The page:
In college, I volunteered in a fifth grade classroom in East Harlem, teaching conflict resolution. We did a “stand up/sit down” ice breaker: We sat in a circle and someone stood in the middle and said something about himself or herself. Anyone who agreed or had the same experience stood up.
The students were blown away that their teacher listened to rap, that other kids had parents who were divorced, or were afraid that their siblings would join gangs.
The conversation that I remember most visibly was this one:
Me: Was there anything that surprised you?
Child One: I was surprised that the adults (the female teacher and the three female volunteers) stood up when someone said “I’m afraid to walk alone at night.” Because you are ADULTS and we are supposed to walk with ADULTS to be safe. If the adults don’t feel safe, how are we safe?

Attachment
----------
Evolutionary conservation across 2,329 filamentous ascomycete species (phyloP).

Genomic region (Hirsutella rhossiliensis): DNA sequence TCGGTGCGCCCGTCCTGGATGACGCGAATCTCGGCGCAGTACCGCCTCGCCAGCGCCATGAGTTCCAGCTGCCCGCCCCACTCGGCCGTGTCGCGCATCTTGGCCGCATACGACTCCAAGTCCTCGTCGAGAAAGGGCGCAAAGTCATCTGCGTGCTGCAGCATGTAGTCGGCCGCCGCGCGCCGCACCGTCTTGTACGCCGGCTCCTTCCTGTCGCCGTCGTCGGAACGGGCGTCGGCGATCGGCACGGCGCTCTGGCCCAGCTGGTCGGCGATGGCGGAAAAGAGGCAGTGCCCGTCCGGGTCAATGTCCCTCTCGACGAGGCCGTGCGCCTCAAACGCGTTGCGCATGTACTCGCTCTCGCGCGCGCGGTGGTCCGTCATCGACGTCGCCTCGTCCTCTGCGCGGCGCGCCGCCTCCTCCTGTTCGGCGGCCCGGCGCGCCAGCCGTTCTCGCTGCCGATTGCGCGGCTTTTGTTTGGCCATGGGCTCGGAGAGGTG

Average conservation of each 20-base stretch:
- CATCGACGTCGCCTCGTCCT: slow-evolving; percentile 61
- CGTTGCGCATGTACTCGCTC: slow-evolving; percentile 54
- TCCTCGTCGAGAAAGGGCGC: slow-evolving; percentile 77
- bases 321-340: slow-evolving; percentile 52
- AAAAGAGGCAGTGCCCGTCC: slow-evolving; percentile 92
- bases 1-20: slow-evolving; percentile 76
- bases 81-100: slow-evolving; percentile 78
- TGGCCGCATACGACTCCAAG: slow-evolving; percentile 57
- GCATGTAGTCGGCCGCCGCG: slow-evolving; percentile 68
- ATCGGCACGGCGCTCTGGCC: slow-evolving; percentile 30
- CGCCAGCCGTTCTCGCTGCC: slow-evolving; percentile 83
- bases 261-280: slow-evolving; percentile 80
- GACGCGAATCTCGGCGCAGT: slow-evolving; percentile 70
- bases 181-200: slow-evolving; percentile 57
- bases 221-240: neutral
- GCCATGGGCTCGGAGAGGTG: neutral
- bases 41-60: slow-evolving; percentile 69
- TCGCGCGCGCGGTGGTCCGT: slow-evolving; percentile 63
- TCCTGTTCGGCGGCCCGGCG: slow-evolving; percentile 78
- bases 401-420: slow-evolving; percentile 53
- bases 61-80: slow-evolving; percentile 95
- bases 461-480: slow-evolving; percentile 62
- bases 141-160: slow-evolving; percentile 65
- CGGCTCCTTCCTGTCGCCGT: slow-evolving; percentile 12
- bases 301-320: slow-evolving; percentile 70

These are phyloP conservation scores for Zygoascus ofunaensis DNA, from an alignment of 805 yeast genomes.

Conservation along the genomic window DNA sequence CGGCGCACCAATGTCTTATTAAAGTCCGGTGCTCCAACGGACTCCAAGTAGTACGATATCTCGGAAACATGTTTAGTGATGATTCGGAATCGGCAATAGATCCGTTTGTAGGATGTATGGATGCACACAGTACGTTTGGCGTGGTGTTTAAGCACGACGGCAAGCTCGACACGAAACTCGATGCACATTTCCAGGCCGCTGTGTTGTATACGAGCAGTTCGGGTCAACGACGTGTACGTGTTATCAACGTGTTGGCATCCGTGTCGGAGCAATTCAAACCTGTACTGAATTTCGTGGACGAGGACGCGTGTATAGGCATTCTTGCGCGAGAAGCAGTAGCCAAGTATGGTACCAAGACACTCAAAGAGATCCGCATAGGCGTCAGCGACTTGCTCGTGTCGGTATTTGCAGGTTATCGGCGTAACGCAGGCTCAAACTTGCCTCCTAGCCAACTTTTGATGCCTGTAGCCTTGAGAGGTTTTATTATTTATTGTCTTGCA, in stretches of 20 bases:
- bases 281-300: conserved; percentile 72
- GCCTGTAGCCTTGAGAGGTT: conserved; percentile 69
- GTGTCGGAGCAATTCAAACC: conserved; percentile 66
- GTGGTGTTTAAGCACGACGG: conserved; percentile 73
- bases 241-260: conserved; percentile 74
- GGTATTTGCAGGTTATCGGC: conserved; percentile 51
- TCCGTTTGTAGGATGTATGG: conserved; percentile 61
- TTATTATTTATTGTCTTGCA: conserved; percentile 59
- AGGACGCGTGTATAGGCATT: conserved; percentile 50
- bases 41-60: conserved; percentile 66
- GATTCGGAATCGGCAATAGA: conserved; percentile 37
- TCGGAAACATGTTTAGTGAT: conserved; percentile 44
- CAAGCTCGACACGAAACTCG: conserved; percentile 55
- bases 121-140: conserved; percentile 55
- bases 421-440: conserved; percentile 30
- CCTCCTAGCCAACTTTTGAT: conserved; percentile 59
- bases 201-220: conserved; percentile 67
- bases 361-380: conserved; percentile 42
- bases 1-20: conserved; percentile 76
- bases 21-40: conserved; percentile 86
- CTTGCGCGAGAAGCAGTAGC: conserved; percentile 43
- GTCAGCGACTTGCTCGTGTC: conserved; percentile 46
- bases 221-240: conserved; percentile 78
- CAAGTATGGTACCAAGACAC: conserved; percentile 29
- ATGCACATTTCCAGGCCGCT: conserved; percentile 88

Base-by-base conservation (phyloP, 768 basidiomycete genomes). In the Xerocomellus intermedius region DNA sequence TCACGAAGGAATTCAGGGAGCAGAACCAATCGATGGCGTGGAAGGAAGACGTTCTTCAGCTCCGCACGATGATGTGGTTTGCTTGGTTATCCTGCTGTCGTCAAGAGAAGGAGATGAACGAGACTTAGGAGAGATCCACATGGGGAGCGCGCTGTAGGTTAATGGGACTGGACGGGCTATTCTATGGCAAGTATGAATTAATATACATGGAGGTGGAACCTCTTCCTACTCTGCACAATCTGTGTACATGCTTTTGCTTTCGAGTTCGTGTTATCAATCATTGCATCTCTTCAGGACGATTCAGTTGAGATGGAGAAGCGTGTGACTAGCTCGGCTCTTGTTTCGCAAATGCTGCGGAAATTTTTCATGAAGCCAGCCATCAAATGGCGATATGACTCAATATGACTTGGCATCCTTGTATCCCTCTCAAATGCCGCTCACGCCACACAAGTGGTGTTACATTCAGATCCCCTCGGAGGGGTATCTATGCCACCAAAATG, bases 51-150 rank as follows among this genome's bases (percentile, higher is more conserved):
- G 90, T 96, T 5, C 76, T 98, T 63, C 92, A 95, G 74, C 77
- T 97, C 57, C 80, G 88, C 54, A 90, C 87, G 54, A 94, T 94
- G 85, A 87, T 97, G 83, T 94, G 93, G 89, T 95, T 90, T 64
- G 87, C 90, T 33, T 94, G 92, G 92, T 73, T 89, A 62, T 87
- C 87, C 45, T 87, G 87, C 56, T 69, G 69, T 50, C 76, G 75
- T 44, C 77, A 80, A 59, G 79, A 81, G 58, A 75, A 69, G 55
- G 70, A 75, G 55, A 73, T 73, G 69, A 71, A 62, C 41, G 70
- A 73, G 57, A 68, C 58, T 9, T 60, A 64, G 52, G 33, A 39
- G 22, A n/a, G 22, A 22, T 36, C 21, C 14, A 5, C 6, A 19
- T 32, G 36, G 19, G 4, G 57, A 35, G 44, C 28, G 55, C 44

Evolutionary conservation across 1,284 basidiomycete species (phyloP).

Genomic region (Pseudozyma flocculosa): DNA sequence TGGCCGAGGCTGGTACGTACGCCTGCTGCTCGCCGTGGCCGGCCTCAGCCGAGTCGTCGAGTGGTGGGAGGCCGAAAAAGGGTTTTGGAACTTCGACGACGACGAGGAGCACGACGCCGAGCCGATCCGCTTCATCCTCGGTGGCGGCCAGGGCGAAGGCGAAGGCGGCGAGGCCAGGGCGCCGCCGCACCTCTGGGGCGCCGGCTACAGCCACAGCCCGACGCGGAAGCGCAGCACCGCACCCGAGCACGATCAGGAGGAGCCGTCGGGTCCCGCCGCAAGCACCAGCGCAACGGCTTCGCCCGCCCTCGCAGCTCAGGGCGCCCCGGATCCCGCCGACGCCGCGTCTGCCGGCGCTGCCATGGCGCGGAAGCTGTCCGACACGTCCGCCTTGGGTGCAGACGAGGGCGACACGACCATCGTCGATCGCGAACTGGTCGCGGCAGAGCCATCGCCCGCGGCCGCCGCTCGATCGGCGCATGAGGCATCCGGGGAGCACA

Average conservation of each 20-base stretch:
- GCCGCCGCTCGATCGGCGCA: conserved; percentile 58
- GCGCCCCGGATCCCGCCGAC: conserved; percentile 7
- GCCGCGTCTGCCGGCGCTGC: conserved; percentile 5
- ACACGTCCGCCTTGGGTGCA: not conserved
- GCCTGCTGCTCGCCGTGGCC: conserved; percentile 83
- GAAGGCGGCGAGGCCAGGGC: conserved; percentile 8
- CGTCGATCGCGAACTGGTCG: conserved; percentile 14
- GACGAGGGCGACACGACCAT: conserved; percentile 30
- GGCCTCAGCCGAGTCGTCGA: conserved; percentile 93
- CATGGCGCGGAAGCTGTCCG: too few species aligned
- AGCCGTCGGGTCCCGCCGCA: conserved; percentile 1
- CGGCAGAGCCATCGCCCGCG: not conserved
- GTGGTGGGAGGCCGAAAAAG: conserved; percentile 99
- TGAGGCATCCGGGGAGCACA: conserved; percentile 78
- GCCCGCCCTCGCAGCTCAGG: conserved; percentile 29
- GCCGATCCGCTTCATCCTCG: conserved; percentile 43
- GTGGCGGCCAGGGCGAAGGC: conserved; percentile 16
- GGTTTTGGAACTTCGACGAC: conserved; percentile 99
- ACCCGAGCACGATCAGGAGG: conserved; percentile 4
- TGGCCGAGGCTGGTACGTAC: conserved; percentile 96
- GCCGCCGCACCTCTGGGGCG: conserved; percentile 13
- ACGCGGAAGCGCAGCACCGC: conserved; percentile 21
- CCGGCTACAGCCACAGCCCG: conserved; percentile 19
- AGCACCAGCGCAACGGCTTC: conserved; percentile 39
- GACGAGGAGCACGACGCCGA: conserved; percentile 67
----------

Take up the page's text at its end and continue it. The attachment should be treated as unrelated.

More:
Me: Well, there is safety in number–
Child Two: It’s because of RAPE.
Child Three: Don’t SAY that.
They then went on to discuss everything else they were afraid of or things that had made them afraid (ghosts, spirits as completely distinct from ghosts, a brother getting killed, seeing someone kill himself). These weren’t kids who were isolated from legitimately frightening things, and now, hopefully, all of those kids are teenagers. I’m not sorry we were honest with them, but I’m sad we had to be.
I don’t think it’s sad. Oh, I guess the loss of their innocence so early on is a bit sad – but maybe it’s for the better. It’s certainly better than being in a bubble for way too long.
I meant that the reality was sad.